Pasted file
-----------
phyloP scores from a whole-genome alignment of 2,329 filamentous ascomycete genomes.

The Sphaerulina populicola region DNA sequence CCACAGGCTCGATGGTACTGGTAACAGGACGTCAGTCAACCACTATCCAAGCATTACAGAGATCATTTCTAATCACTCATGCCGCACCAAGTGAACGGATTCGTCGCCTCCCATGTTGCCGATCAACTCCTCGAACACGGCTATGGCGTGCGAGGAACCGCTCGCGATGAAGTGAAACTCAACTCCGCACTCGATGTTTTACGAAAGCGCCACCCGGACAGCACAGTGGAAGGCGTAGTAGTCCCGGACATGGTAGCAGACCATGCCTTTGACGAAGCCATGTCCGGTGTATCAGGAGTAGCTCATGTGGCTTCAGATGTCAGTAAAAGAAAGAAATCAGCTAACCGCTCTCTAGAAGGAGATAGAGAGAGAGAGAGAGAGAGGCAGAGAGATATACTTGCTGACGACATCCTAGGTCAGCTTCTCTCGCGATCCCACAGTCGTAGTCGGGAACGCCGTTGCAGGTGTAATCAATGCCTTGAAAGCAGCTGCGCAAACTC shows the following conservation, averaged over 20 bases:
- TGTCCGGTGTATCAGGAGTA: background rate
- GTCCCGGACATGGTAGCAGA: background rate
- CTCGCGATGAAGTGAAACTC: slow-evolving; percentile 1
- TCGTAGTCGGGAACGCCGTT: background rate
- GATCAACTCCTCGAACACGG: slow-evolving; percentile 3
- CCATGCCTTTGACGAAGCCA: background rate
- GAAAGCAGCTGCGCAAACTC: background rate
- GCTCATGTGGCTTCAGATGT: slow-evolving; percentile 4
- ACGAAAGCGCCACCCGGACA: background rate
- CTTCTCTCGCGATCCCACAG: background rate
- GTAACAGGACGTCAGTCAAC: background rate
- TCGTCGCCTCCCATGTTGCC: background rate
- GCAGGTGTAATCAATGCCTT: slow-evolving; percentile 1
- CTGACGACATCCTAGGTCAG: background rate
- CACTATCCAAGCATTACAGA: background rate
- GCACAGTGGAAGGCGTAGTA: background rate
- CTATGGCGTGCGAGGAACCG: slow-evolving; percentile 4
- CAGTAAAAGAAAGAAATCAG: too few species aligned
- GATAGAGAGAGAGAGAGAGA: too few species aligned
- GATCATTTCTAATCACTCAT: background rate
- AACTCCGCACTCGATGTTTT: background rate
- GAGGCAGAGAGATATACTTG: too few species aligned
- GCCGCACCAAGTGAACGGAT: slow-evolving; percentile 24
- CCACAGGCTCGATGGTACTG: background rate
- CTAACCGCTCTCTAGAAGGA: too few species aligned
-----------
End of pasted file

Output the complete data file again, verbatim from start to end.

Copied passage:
phyloP scores from a whole-genome alignment of 2,329 filamentous ascomycete genomes.

The Sphaerulina populicola region DNA sequence CCACAGGCTCGATGGTACTGGTAACAGGACGTCAGTCAACCACTATCCAAGCATTACAGAGATCATTTCTAATCACTCATGCCGCACCAAGTGAACGGATTCGTCGCCTCCCATGTTGCCGATCAACTCCTCGAACACGGCTATGGCGTGCGAGGAACCGCTCGCGATGAAGTGAAACTCAACTCCGCACTCGATGTTTTACGAAAGCGCCACCCGGACAGCACAGTGGAAGGCGTAGTAGTCCCGGACATGGTAGCAGACCATGCCTTTGACGAAGCCATGTCCGGTGTATCAGGAGTAGCTCATGTGGCTTCAGATGTCAGTAAAAGAAAGAAATCAGCTAACCGCTCTCTAGAAGGAGATAGAGAGAGAGAGAGAGAGAGGCAGAGAGATATACTTGCTGACGACATCCTAGGTCAGCTTCTCTCGCGATCCCACAGTCGTAGTCGGGAACGCCGTTGCAGGTGTAATCAATGCCTTGAAAGCAGCTGCGCAAACTC shows the following conservation, averaged over 20 bases:
- TGTCCGGTGTATCAGGAGTA: background rate
- GTCCCGGACATGGTAGCAGA: background rate
- CTCGCGATGAAGTGAAACTC: slow-evolving; percentile 1
- TCGTAGTCGGGAACGCCGTT: background rate
- GATCAACTCCTCGAACACGG: slow-evolving; percentile 3
- CCATGCCTTTGACGAAGCCA: background rate
- GAAAGCAGCTGCGCAAACTC: background rate
- GCTCATGTGGCTTCAGATGT: slow-evolving; percentile 4
- ACGAAAGCGCCACCCGGACA: background rate
- CTTCTCTCGCGATCCCACAG: background rate
- GTAACAGGACGTCAGTCAAC: background rate
- TCGTCGCCTCCCATGTTGCC: background rate
- GCAGGTGTAATCAATGCCTT: slow-evolving; percentile 1
- CTGACGACATCCTAGGTCAG: background rate
- CACTATCCAAGCATTACAGA: background rate
- GCACAGTGGAAGGCGTAGTA: background rate
- CTATGGCGTGCGAGGAACCG: slow-evolving; percentile 4
- CAGTAAAAGAAAGAAATCAG: too few species aligned
- GATAGAGAGAGAGAGAGAGA: too few species aligned
- GATCATTTCTAATCACTCAT: background rate
- AACTCCGCACTCGATGTTTT: background rate
- GAGGCAGAGAGATATACTTG: too few species aligned
- GCCGCACCAAGTGAACGGAT: slow-evolving; percentile 24
- CCACAGGCTCGATGGTACTG: background rate
- CTAACCGCTCTCTAGAAGGA: too few species aligned